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Circling the Dome

Putting the Bite on Zika

red mosquito illustration

As the number of patients with Zika virus grows worldwide, Johns Hopkins Medicine stepped into the breach in late summer, announcing in August the launch of the new Johns Hopkins Zika Center, dedicated to caring for pregnant women and newborn babies, but also men and women of all ages with the mosquito-borne and sexually transmitted virus.

The center will focus not only on diagnosis and treatment of infected individuals but also on the assessment of long-term effects, as well as new approaches to prevention and treatment of Zika virus infection. It is composed of providers and staff members from adult and pediatric departments and divisions within Johns Hopkins Medicine and the Johns Hopkins Bloomberg School of Public Health. Medical experts from Brazil, a country greatly affected by Zika virus, are also members of the center.

“Patients will be able to see physicians and staff members from various areas of expertise within our institution, including our school of public health. This breadth gives us the ability to diagnose, treat and help prevent further proliferation of disease,” says William May, associate professor of ophthalmology at the Johns Hopkins Wilmer Eye Institute, which led development of the center in collaboration with experts across the institution.

Zika virus is known to cause microcephaly, a birth defect that affects the brain but is also reported to cause eye abnormalities in more than half of babies infected with the illness, according to a recent study in Brazil. Through its leading role in the center, the Wilmer Eye Institute and its faculty members will be able to diagnose and, in many cases, treat eye diseases associated with Zika virus, including cataracts and other vision issues, with state-of-the-art, specialized technology.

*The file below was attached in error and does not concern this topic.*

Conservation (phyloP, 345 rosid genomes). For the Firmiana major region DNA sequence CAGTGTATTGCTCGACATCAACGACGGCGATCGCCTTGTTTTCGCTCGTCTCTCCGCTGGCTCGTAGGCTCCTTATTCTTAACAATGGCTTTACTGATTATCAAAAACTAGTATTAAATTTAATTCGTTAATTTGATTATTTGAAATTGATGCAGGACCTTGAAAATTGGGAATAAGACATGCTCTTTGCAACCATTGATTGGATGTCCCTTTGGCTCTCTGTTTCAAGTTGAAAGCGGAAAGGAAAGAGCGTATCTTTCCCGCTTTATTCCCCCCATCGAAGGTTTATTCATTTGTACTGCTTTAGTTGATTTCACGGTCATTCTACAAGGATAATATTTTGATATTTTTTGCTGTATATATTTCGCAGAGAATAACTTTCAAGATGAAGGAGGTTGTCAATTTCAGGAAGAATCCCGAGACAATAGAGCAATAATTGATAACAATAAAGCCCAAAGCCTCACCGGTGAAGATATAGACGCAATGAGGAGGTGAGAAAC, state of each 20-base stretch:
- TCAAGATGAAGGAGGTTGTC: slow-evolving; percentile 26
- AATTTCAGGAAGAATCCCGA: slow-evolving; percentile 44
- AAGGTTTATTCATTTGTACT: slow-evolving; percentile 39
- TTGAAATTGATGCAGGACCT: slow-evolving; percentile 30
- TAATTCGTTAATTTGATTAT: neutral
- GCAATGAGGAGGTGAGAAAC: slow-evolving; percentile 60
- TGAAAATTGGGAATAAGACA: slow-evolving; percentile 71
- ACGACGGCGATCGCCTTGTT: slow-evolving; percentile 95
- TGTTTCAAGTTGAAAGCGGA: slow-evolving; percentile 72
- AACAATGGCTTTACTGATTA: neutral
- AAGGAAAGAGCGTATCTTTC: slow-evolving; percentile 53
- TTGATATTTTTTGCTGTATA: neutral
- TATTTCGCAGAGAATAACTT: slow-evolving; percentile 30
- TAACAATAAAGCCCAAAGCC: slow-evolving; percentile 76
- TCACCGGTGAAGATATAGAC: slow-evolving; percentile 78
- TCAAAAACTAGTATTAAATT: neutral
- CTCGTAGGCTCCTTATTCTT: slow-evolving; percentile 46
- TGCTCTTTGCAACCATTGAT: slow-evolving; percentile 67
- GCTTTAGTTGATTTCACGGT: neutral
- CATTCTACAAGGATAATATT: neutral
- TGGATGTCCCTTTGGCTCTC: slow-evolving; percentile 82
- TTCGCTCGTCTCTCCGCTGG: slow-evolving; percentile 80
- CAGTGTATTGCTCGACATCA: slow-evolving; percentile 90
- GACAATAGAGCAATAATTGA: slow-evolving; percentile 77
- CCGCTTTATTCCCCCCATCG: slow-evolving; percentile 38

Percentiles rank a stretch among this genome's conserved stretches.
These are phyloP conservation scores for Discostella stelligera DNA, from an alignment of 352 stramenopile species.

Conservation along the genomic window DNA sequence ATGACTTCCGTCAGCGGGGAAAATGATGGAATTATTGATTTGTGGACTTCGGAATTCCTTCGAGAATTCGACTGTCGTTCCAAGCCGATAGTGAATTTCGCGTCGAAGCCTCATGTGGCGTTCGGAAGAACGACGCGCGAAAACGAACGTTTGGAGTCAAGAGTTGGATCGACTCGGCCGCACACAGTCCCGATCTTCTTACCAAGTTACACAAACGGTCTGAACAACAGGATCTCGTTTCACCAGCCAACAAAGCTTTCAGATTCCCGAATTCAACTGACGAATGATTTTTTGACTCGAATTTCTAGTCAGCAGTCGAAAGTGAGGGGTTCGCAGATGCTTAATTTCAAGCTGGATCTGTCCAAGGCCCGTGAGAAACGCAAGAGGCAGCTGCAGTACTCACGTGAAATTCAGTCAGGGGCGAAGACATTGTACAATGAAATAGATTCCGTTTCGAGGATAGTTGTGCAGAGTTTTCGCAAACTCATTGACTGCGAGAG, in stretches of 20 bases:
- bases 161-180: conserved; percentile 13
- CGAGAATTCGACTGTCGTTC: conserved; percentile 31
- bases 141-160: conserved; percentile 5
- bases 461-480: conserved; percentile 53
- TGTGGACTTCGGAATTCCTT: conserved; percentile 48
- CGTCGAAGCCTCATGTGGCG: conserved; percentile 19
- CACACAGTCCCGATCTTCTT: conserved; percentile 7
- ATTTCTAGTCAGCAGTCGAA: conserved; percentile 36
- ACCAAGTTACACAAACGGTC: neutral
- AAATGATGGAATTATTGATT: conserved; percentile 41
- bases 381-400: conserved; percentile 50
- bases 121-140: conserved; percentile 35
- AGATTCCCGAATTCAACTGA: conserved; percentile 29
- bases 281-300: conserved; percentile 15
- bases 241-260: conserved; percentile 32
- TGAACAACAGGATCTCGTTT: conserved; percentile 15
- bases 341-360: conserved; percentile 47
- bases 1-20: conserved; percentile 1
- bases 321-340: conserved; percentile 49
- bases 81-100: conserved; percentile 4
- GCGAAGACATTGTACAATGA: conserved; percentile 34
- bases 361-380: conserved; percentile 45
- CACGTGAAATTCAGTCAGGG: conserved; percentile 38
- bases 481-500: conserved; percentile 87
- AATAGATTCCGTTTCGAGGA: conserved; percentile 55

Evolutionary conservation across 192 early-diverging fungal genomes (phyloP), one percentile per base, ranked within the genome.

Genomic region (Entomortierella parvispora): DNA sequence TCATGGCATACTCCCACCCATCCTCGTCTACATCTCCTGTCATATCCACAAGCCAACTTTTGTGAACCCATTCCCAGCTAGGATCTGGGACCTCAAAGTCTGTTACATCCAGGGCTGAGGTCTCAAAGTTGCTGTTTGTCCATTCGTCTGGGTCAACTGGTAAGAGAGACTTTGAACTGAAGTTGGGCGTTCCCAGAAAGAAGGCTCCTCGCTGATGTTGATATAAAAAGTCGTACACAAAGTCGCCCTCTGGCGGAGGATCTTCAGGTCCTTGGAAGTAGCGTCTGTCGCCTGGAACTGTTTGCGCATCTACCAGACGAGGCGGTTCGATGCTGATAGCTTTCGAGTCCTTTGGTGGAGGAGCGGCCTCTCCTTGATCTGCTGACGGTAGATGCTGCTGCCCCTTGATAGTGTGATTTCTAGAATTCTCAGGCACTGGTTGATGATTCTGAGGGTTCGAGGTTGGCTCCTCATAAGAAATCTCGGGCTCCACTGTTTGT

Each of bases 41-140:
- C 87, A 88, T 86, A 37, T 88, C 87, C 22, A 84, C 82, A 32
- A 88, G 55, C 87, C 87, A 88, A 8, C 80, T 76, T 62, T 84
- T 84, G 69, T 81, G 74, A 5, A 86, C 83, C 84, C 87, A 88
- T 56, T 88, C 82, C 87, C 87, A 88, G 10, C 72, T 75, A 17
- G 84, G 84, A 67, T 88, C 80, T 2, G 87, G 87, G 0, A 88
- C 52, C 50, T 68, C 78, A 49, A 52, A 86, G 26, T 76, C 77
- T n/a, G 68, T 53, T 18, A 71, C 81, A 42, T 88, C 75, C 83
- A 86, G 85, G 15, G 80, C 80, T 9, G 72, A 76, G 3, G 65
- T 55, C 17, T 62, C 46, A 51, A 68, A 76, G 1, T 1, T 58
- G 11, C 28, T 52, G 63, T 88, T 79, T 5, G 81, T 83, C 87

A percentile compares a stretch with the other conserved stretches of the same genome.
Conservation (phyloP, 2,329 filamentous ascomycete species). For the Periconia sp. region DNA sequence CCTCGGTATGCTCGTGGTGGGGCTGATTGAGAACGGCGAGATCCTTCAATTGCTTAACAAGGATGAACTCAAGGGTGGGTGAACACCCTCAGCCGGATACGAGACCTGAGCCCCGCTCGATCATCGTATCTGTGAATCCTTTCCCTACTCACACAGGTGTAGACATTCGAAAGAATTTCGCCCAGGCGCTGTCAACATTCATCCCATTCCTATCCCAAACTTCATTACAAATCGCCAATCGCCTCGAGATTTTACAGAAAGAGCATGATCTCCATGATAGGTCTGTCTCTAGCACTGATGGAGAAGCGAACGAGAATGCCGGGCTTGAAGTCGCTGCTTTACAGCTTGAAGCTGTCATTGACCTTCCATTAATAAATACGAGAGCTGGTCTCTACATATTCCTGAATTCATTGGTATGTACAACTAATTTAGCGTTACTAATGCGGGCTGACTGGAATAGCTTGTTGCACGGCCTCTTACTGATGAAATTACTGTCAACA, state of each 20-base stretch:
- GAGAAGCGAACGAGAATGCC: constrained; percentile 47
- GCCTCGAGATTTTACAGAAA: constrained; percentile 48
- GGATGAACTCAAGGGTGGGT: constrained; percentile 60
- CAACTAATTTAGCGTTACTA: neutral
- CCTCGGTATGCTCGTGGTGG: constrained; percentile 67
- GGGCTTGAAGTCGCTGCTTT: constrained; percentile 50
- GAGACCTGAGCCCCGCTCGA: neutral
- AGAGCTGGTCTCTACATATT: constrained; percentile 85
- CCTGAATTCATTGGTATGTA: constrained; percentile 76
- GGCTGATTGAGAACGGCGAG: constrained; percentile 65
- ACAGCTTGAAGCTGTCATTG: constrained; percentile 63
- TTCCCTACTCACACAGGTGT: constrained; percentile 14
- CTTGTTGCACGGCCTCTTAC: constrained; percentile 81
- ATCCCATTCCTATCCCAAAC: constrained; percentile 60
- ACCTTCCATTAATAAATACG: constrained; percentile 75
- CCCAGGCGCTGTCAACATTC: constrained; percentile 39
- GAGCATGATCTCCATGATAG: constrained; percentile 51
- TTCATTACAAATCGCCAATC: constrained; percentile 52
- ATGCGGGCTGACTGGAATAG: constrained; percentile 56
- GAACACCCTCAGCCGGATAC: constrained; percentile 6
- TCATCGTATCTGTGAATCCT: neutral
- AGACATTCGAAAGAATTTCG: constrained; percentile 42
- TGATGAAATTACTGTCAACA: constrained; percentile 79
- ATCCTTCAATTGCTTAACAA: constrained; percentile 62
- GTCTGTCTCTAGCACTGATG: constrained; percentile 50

The Zika center team will also be involved in research to learn more about the virus, for which many unknowns still exist. “Our No. 1 priority will be focused on our patients, but our hope is that our work will also lead to many new developments in the effort to fight this potentially devastating disease,” May says.

Adults and children worldwide can be referred to the center by outside physicians or through several Johns Hopkins departments and divisions, including emergency medicine and maternal-fetal medicine. Patients can also call the Wilmer Eye Institute to schedule an appointment. A case manager will work with patients to develop a care plan and identify specialists with whom the patient should follow up.

“When a patient, particularly a pregnant woman, contracts Zika virus, it can be a tremendously alarming experience,” says Jeanne Sheffield, director of maternal-fetal medicine for The Johns Hopkins Hospital. “Our team will coordinate our efforts to determine patients’ needs and provide the best care possible.”

Watch a video: Jeanne Sheffield, director of maternal-fetal medicine, shares insights on Zika and the potential effects on pregnant women.